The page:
Teachers Expectations of Primary Education Provision In Zimbabwe
(Briefly describe the method used in the current study – design, participants, procedure inc. location & sampling strategy)
(Briefly describe analysis used, and whether findings were significant (and if so, who was riskier?) – don’t include numerical information)
(Briefly summarise the conclusions drawn – did your findings support previous studies or not? What are the implications of your findings?)
NB: Remember that the abstract is supposed to deliver a short summary of the whole study in a single paragraph, so you will need to be very succinct (no more than 200 words). Aim to sum up method / findings / conclusions in only one or two sentences for each area.
Introduction 1000w Page
Literature Review 2000w Page
Method 1500w Page
Results 1000w Page
Discussion 2500w Page
Conclusion & Recommendations 1500w Page
Zimbabwe, is a land-locked country in Southern Africa. ‘At the last national census in 1992 the country’s total population was around 10.5 million persons, of whom 49% were male and 51% female. The average population growth rate between 1982 and 1992 was 3.1 percent per annum’ (Ross K, 1998:1). Zimbabwe is divided into nine regions (see Appendix 1, Van Der Laan & Vayrynen, 1996:13). Zimbabwe gained independence in 1980, at which point the After gaining independence in 1980, the ‘government of Zimbabwe took various measures to increase [primary] school enrolment and to cut down costs of universalisation of primary education’ (Haq & Ul Haq, 1998), increasing quantity. Five years into independence, with Fay Chung as Minister of Education, the focus was shifted to quality of provision (Fay Chung cited Jansen, 1991).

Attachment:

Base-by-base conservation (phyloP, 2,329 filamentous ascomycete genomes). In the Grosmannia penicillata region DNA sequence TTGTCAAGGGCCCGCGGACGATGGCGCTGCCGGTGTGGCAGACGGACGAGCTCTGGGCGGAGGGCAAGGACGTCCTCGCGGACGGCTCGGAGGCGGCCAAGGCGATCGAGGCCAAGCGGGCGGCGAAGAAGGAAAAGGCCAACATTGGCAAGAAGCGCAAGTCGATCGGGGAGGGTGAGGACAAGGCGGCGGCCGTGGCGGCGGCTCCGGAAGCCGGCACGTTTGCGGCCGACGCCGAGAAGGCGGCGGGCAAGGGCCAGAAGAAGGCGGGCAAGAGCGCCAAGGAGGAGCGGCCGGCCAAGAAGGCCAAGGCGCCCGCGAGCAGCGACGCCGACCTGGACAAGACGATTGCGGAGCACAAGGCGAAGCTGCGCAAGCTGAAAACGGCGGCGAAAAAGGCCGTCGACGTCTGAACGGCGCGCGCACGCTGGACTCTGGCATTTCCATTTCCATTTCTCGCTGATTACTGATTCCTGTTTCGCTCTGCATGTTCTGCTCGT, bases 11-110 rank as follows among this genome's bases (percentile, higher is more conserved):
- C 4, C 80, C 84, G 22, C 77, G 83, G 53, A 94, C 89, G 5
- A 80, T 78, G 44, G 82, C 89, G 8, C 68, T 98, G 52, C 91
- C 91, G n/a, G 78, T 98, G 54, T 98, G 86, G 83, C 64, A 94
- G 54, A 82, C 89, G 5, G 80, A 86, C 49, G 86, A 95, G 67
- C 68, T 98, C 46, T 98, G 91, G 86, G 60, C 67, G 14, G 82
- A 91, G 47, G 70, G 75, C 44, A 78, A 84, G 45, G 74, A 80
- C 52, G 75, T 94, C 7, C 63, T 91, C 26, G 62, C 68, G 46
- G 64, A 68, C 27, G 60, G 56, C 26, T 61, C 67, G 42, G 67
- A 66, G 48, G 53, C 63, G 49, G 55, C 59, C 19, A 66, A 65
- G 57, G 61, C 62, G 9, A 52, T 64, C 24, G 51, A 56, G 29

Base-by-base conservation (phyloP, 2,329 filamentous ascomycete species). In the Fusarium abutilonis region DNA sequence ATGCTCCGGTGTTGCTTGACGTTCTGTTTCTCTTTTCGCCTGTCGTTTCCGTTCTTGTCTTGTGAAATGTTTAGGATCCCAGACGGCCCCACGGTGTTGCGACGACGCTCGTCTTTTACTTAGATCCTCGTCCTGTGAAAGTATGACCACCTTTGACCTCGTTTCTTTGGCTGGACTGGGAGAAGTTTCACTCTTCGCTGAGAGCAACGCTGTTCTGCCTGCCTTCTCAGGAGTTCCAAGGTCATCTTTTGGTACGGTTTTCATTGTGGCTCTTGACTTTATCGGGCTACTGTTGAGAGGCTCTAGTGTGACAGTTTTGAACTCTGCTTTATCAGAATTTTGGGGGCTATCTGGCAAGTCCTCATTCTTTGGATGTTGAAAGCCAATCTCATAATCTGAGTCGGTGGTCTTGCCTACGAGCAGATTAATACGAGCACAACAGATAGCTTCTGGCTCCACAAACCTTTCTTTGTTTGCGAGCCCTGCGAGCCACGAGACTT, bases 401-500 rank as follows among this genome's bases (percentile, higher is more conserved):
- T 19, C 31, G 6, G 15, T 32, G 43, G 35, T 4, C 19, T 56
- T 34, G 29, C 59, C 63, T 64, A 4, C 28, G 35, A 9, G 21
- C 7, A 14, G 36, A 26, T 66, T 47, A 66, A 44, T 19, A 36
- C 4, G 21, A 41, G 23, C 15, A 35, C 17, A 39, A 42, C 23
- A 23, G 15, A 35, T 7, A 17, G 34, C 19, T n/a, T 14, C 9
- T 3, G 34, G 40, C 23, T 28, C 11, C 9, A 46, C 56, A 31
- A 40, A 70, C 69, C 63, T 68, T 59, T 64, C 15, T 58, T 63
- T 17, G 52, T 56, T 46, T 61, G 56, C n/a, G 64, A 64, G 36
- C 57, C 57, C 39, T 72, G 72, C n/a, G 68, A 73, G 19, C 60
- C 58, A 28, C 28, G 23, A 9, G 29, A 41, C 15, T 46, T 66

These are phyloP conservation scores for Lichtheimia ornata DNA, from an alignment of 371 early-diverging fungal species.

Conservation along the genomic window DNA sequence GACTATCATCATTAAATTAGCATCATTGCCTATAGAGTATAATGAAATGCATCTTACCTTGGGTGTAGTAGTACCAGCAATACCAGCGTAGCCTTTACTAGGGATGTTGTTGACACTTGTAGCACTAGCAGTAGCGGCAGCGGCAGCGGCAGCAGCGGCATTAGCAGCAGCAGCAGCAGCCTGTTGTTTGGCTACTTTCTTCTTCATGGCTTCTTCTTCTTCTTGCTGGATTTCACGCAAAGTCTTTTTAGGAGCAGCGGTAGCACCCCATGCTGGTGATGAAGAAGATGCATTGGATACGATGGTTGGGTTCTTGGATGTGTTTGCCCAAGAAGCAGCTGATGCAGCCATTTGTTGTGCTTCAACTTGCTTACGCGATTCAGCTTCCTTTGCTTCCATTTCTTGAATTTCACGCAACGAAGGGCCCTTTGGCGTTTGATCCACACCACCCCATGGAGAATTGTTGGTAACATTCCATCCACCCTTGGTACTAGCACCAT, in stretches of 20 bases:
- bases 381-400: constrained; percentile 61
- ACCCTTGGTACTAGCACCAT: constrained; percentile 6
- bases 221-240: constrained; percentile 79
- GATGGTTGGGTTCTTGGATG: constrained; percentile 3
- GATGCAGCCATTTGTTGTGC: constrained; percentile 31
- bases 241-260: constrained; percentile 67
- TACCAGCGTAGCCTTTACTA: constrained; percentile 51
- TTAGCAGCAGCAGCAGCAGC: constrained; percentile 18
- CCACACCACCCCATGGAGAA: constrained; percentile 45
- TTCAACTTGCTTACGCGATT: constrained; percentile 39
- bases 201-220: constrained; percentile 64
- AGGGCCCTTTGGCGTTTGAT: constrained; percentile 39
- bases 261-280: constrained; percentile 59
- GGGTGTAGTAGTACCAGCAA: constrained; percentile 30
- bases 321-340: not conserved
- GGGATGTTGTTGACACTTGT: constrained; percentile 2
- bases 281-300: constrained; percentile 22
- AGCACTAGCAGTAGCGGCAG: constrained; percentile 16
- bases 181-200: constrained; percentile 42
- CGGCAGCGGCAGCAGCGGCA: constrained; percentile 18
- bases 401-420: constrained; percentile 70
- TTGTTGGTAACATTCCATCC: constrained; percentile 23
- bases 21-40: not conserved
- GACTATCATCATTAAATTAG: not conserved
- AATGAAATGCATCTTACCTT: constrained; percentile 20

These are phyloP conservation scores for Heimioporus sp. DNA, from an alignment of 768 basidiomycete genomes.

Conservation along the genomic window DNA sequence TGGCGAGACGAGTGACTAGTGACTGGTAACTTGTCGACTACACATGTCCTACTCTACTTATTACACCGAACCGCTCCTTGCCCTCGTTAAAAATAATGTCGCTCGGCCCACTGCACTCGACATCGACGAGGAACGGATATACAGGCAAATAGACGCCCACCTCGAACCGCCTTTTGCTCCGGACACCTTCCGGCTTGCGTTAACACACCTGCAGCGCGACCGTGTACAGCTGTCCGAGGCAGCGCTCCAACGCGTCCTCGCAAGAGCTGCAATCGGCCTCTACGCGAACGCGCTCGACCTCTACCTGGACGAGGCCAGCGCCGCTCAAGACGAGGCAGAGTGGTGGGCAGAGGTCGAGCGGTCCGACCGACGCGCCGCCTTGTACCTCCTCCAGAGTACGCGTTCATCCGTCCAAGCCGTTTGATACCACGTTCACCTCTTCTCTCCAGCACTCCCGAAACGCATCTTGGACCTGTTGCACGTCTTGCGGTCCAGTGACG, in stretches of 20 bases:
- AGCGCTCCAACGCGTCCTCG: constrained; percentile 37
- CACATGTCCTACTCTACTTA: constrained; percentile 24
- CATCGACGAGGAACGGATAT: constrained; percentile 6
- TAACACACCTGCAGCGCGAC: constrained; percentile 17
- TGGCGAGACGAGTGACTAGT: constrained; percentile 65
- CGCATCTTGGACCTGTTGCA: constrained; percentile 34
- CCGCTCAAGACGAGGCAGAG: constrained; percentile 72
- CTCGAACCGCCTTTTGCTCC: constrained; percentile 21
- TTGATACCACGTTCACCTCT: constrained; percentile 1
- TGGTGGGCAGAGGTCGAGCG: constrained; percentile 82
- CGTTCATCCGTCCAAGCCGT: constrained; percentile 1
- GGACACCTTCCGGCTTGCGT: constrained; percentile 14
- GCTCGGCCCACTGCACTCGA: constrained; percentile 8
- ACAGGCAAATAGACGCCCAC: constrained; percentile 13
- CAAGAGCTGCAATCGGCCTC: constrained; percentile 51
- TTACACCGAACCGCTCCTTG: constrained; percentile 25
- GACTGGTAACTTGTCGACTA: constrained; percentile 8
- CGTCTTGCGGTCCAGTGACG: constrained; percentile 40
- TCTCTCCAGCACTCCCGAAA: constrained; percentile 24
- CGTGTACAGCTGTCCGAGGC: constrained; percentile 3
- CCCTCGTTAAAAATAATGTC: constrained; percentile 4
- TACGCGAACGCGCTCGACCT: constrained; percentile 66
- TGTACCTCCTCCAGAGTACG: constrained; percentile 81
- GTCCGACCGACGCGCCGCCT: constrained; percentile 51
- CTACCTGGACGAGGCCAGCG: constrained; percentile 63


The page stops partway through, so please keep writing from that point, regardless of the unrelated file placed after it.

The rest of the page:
In recent years, Zimbabwe has frequently been in the international news [frequently] for the social, political and economic...